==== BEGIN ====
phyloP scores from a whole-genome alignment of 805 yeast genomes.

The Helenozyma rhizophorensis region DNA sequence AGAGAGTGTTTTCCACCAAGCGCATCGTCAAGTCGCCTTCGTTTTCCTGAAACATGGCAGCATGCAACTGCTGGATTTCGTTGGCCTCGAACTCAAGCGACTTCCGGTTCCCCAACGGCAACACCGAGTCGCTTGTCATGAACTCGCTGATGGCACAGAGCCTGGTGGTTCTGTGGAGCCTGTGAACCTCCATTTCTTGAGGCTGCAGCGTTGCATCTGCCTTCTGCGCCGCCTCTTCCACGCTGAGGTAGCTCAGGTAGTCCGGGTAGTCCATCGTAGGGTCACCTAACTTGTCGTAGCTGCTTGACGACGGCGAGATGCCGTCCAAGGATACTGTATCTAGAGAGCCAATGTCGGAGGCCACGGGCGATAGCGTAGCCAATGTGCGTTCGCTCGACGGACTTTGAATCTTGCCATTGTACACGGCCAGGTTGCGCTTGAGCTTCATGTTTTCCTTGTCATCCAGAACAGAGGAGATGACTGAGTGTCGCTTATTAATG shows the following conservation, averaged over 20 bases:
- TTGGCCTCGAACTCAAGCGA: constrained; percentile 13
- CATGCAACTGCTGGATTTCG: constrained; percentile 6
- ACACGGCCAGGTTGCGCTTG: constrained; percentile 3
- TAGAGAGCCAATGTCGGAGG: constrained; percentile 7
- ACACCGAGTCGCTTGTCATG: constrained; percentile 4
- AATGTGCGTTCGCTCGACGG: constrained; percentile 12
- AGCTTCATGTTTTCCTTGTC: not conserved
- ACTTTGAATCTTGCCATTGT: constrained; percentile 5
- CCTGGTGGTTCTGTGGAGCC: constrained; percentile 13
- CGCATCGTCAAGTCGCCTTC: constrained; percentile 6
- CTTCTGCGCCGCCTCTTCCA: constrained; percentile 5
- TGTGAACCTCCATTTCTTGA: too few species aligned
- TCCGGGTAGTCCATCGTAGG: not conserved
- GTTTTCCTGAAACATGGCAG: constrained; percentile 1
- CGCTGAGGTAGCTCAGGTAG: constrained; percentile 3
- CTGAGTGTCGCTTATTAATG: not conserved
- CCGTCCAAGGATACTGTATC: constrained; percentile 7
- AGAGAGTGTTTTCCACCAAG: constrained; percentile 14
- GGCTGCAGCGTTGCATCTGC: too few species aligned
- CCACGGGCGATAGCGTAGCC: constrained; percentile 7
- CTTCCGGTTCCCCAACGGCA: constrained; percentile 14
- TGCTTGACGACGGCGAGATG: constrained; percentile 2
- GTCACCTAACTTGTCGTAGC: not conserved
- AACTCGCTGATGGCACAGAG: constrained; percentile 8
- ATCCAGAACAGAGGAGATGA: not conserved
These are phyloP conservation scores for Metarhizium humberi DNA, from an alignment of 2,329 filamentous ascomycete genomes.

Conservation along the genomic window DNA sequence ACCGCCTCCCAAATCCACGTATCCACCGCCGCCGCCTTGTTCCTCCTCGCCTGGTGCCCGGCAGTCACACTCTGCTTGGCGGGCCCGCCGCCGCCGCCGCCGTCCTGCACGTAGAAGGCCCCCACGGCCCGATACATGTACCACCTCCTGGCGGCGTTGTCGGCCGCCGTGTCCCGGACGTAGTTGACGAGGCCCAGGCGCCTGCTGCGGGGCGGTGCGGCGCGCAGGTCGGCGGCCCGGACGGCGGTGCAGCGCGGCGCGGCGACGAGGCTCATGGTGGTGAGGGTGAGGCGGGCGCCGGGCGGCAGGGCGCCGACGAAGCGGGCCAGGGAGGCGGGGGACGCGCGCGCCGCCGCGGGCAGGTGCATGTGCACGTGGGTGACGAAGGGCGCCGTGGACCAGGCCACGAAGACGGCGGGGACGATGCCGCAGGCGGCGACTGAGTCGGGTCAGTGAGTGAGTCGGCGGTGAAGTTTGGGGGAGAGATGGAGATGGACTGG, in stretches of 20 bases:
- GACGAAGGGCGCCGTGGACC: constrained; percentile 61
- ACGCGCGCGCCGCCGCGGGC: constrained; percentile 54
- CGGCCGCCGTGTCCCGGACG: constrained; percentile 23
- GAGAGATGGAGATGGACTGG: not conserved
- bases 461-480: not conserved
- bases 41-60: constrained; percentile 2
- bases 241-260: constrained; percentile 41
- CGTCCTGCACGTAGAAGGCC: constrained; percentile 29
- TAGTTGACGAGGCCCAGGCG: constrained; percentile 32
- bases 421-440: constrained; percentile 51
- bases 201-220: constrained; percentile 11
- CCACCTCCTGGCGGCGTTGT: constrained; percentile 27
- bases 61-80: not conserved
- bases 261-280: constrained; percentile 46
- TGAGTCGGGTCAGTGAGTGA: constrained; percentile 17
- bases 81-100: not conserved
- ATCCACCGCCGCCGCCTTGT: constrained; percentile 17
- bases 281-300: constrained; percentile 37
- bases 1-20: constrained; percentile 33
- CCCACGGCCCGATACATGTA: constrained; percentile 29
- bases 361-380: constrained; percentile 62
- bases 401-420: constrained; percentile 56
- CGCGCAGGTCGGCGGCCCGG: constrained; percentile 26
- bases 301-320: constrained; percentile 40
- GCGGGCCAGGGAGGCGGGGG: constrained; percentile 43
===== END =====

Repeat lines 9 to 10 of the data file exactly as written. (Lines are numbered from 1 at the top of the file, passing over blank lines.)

- AGCTTCATGTTTTCCTTGTC: not conserved
- ACTTTGAATCTTGCCATTGT: constrained; percentile 5